• A Teacher’s Guide provides several ideas, including oral history and memoir-writing projects;
  • The narrator’s Grandma hailed from Puerto Rico. Find out more about this US territory;
  • Back matter includes the lyrics to Grandma’s special song, “In My Old San Juan” (En mi Viejo San Juan) by Noel Estrada (1918-1979) in English and Spanish, and a note about the musicians who appear in the story. Listen to En mi Viejo San Juan in a video that features photographs from the 1920s;
  • Describe a visit or an experience you shared with a grandparent or elderly family member or friend. How did you feel about the visit or experience? How do you think s/he felt?

Why I Like this Book:

Grandma’s Records is a feel-good exploration of the ties that bind generations and of Puerto Rican music and culture. I love the details that Velasquez included, especially that Grandma “even made me get a haircut” before attending a show. I think this detail will help kids understand the importance that Grandma, and the narrator, placed on the concert.

Velasquez is an illustrator-author whose realistic paintings add rich details to the story. I especially like that he pictured Grandma in pink house shoes, something adults of a certain age may remember their own mothers or grandmothers wearing.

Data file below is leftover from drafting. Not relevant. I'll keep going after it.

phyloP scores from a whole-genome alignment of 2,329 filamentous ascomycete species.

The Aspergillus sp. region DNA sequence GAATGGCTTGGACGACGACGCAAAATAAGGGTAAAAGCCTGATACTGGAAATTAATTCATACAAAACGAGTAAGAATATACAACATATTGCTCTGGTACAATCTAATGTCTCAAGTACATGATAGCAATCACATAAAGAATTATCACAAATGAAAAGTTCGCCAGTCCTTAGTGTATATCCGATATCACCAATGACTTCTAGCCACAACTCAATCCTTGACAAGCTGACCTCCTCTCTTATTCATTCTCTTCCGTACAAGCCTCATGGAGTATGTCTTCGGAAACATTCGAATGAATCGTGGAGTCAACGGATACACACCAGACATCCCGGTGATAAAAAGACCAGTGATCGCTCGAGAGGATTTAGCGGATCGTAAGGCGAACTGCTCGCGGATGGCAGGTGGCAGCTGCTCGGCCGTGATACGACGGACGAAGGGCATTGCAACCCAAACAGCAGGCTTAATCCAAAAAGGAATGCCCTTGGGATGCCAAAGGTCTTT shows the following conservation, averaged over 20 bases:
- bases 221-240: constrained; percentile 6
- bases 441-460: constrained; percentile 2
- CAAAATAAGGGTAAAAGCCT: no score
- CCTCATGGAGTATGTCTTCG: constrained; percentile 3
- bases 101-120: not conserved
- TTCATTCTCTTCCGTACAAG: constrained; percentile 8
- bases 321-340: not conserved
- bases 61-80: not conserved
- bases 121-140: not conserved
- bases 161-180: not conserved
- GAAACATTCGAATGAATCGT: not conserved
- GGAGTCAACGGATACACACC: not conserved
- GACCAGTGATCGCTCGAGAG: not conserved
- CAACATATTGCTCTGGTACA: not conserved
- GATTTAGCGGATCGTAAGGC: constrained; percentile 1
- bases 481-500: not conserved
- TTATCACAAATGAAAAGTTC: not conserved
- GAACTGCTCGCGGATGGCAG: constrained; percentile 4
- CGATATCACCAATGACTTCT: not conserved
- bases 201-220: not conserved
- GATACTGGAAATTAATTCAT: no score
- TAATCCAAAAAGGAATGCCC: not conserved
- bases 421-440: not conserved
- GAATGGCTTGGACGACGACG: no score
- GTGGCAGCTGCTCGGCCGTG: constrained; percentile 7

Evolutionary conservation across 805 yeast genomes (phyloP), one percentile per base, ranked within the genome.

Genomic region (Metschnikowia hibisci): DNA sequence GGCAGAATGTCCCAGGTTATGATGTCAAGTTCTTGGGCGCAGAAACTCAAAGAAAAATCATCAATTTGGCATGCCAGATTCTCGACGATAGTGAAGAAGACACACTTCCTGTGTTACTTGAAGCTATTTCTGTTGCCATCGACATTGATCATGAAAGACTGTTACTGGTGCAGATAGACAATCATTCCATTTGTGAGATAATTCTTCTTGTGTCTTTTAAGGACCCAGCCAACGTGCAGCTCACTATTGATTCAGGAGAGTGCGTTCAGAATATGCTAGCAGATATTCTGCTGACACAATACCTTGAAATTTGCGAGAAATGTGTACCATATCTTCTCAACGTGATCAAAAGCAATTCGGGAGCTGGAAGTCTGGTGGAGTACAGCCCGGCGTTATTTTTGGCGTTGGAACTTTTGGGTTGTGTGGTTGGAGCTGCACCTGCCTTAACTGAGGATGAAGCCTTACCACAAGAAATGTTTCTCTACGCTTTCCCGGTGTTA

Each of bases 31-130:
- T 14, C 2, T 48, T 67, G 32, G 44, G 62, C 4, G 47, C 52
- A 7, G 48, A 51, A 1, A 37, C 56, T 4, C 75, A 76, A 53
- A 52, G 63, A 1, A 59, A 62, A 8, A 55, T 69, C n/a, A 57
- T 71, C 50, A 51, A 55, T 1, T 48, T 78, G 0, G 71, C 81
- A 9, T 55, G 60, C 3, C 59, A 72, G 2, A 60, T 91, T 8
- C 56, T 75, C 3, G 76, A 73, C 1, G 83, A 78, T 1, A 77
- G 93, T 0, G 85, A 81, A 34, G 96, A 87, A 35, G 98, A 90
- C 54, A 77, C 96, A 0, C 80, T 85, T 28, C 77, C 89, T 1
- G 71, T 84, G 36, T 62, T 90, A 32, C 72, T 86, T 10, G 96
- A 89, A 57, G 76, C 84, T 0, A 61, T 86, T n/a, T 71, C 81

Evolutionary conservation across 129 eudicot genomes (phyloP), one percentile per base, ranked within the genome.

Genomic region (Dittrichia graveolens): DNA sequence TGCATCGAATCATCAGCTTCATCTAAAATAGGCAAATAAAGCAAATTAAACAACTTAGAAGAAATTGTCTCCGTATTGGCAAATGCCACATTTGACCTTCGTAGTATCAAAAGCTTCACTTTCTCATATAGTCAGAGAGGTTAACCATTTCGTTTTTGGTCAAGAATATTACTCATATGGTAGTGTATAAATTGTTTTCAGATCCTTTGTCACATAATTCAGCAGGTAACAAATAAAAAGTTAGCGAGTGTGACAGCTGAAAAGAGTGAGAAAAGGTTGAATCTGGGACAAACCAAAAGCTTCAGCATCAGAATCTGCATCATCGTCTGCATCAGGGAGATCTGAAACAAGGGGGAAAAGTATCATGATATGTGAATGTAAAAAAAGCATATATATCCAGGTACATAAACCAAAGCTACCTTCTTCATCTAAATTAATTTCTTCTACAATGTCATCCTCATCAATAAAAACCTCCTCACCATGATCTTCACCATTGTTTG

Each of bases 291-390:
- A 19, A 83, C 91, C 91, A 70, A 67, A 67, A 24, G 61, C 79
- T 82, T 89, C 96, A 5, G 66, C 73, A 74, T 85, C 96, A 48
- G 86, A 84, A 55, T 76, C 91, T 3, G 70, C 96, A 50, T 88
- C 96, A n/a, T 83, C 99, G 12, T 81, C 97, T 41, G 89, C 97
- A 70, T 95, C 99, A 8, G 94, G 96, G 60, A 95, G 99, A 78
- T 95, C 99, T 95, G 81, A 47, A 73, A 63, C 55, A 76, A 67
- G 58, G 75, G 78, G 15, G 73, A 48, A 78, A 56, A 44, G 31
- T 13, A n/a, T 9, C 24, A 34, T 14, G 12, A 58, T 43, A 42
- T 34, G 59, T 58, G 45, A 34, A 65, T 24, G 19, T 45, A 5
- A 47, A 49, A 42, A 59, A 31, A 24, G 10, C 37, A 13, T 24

A Note about Craft:

First published in 2001, Grandma’s Records has a much higher word count than most picture books published today. The story still resonates, though, and I think it would make a wonderful read-aloud to older elementary students. I also think it would be an interesting exercise for picture book writers to determine what they would cut to align better with today’s word count norms.

Velasquez wrote Grandma’s Records, an autobiographical tribute to his Puerto Rican grandmother, utilizing first-person point of view. I think this works well for this reflective, personal story and, as mentioned under “Links to Resources” above, could be a great mentor text for classroom memoir writing exercises.

Visit Eric Velasquez’ website to see more of his books and illustrations.

This Perfect Picture Book entry is being added to Susanna Hill’s Perfect Picture Books list. Check out the other great picture books featured there!